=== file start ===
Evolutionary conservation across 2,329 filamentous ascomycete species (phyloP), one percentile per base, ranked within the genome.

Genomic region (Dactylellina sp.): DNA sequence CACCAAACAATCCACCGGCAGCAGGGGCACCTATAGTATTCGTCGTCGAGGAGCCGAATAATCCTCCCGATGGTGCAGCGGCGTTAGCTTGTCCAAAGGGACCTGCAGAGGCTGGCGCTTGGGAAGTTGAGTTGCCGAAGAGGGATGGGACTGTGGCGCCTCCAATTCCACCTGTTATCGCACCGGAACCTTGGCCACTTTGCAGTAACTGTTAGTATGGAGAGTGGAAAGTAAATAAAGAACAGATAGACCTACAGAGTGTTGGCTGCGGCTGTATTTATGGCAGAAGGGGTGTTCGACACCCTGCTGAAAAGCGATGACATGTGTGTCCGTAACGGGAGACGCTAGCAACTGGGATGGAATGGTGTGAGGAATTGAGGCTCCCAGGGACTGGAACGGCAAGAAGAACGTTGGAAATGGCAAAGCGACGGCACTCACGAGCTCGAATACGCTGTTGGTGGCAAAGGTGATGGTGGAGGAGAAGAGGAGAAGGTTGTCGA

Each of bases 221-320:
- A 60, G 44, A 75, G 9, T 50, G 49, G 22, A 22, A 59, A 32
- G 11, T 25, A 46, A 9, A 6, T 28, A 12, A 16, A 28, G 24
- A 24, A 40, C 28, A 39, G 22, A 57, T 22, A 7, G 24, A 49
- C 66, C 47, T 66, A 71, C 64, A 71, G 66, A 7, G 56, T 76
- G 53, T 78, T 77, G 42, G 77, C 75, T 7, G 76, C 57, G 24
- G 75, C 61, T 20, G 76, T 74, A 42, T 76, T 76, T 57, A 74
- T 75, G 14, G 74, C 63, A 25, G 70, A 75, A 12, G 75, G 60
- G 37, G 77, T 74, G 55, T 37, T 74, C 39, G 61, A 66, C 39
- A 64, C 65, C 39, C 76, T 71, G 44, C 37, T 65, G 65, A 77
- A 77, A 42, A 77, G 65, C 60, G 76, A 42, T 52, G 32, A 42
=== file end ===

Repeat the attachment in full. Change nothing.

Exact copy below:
Evolutionary conservation across 2,329 filamentous ascomycete species (phyloP), one percentile per base, ranked within the genome.

Genomic region (Dactylellina sp.): DNA sequence CACCAAACAATCCACCGGCAGCAGGGGCACCTATAGTATTCGTCGTCGAGGAGCCGAATAATCCTCCCGATGGTGCAGCGGCGTTAGCTTGTCCAAAGGGACCTGCAGAGGCTGGCGCTTGGGAAGTTGAGTTGCCGAAGAGGGATGGGACTGTGGCGCCTCCAATTCCACCTGTTATCGCACCGGAACCTTGGCCACTTTGCAGTAACTGTTAGTATGGAGAGTGGAAAGTAAATAAAGAACAGATAGACCTACAGAGTGTTGGCTGCGGCTGTATTTATGGCAGAAGGGGTGTTCGACACCCTGCTGAAAAGCGATGACATGTGTGTCCGTAACGGGAGACGCTAGCAACTGGGATGGAATGGTGTGAGGAATTGAGGCTCCCAGGGACTGGAACGGCAAGAAGAACGTTGGAAATGGCAAAGCGACGGCACTCACGAGCTCGAATACGCTGTTGGTGGCAAAGGTGATGGTGGAGGAGAAGAGGAGAAGGTTGTCGA

Each of bases 221-320:
- A 60, G 44, A 75, G 9, T 50, G 49, G 22, A 22, A 59, A 32
- G 11, T 25, A 46, A 9, A 6, T 28, A 12, A 16, A 28, G 24
- A 24, A 40, C 28, A 39, G 22, A 57, T 22, A 7, G 24, A 49
- C 66, C 47, T 66, A 71, C 64, A 71, G 66, A 7, G 56, T 76
- G 53, T 78, T 77, G 42, G 77, C 75, T 7, G 76, C 57, G 24
- G 75, C 61, T 20, G 76, T 74, A 42, T 76, T 76, T 57, A 74
- T 75, G 14, G 74, C 63, A 25, G 70, A 75, A 12, G 75, G 60
- G 37, G 77, T 74, G 55, T 37, T 74, C 39, G 61, A 66, C 39
- A 64, C 65, C 39, C 76, T 71, G 44, C 37, T 65, G 65, A 77
- A 77, A 42, A 77, G 65, C 60, G 76, A 42, T 52, G 32, A 42